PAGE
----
The items that we discussed last time were all expected when it comes to determining what your health insurance premium was going to be. Now, let’s delve into the rest which you might expect or not. Regardless, they are important to keep in mind as they will help arm you with the right information that you need in order to approach your health insurance provider from a prepared standpoint.
Of course, this is not meant to encourage you to cheat on your information. No, that would be extremely ill-advised. Instead, you can try to negotiate for a lower premium if the company allows it by presenting the following factors in a more favorable light.
Your family history says a lot about you regardless of how much of an individual you may think of yourself. If your family has a history of certain fatal medical ailments for example, chances are your premium is going to go up. Those with families that have a history of cancer, cardiovascular diseases and mental illnesses are particularly prone to being subjects of higher premiums because of their family’s history.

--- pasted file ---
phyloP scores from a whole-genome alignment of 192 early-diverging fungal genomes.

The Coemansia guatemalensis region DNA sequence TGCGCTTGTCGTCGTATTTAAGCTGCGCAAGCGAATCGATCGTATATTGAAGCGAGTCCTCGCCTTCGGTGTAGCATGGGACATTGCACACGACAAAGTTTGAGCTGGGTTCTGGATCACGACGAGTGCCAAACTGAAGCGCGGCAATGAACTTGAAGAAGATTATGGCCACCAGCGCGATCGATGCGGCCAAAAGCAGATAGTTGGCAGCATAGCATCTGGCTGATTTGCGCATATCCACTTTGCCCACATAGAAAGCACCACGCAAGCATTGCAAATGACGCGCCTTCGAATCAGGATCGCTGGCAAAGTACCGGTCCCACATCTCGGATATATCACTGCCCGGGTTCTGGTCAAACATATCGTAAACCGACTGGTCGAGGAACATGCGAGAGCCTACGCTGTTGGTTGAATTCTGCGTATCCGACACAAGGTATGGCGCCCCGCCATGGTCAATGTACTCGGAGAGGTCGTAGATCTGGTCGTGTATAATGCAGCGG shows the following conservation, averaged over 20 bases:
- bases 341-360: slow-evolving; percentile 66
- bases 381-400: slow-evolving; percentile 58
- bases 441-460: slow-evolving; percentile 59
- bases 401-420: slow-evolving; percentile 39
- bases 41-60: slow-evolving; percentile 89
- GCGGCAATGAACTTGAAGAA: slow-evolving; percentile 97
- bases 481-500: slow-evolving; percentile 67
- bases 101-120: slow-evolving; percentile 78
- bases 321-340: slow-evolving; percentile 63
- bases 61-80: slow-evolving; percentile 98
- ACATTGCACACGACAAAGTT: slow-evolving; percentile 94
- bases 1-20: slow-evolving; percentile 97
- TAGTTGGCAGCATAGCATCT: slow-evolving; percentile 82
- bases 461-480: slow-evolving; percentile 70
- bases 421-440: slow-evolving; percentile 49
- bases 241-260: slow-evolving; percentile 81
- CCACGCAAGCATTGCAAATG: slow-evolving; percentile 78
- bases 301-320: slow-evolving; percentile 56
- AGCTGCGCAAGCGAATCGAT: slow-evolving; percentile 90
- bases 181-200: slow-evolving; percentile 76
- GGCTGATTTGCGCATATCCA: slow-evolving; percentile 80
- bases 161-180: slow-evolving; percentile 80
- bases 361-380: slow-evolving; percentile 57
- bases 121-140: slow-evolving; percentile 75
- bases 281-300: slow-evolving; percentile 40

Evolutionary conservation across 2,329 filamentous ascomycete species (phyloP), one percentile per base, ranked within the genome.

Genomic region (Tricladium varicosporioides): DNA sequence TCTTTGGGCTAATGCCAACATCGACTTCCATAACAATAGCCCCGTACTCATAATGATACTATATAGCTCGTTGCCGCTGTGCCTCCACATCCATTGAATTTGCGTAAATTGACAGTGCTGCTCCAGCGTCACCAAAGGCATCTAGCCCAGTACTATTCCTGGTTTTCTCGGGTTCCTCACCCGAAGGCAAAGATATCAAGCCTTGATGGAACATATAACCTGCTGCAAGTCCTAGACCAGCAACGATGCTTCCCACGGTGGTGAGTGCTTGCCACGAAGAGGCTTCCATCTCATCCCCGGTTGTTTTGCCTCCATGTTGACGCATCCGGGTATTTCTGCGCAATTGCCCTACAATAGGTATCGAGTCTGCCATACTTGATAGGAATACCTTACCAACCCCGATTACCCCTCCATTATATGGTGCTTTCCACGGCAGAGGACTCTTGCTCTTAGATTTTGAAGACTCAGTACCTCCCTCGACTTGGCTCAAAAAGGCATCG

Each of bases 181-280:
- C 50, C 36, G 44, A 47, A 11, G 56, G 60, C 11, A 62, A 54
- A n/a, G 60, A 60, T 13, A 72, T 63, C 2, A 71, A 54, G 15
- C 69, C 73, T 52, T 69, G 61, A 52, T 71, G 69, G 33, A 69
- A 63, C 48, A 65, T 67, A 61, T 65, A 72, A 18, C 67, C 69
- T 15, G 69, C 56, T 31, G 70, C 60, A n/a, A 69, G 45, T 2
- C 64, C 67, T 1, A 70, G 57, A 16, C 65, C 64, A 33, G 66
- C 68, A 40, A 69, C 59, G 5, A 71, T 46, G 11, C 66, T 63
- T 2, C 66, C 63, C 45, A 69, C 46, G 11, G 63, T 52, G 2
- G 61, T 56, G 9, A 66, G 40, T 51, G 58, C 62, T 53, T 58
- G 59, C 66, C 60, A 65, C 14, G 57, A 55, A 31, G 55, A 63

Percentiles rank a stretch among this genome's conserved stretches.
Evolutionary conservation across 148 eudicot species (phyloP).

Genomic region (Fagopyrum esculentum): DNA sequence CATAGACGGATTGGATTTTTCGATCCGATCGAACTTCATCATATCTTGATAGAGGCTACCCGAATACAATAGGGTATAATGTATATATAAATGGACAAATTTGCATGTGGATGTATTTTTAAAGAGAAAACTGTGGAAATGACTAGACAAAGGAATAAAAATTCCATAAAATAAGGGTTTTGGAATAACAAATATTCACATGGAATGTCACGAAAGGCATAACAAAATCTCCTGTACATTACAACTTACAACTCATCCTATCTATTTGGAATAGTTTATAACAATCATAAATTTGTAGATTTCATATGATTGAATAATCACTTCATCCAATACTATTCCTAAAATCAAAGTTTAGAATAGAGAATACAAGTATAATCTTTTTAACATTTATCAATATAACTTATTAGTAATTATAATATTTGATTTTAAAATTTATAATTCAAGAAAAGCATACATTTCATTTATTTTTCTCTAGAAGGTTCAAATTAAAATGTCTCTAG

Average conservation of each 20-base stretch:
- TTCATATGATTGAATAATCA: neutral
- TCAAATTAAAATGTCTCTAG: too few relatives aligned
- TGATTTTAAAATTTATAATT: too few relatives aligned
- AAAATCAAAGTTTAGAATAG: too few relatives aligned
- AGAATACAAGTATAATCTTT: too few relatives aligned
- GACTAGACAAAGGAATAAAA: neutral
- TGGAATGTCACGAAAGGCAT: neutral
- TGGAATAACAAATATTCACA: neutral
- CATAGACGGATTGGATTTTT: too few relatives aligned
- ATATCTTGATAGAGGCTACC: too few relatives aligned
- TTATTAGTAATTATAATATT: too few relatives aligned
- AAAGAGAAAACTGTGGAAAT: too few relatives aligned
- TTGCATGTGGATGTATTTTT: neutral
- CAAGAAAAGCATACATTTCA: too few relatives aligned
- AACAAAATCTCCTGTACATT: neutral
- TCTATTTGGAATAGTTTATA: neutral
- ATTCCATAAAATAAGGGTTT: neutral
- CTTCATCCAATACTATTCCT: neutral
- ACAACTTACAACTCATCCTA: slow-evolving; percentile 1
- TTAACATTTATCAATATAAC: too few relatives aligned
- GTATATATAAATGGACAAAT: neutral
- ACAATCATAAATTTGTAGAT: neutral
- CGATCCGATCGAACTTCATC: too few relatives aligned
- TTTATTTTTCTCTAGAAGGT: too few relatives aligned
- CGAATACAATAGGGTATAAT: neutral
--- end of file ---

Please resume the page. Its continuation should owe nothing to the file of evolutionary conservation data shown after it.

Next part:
You might not think it, but your job very much has to do with determining your premium. High-risk jobs like those in construction, mining and oil field workers are considered to be high-risk clients, and so they will be charged more. For those working in offices where all you do is punch keys on a keyboard while sitting behind a desk all day, you’re not safe either. These jobs have a high likelihood of causing obesity, high blood pressure and even blood clots that could lead to life-threatening incidents.
Where you live affects how much you will pay for your health insurance premium because of environmental risks, societal trends and so on. At least, this is what providers will assume when it comes to where you live. They have statistics that they rely on to determine your level of risk as a client and if you get higher premiums, it might be because your neighbors also have higher premiums. Yes, it doesn’t even have to do with you personally.
According to studies, married couples tend to live longer and stay healthier than those who are single. This is another reason to get married other than to save on taxes and love. It favors men more than women, but data suggests that this is simply because men were more prone to risky behaviour when they were single to begin with. When they get married, these tendencies decrease.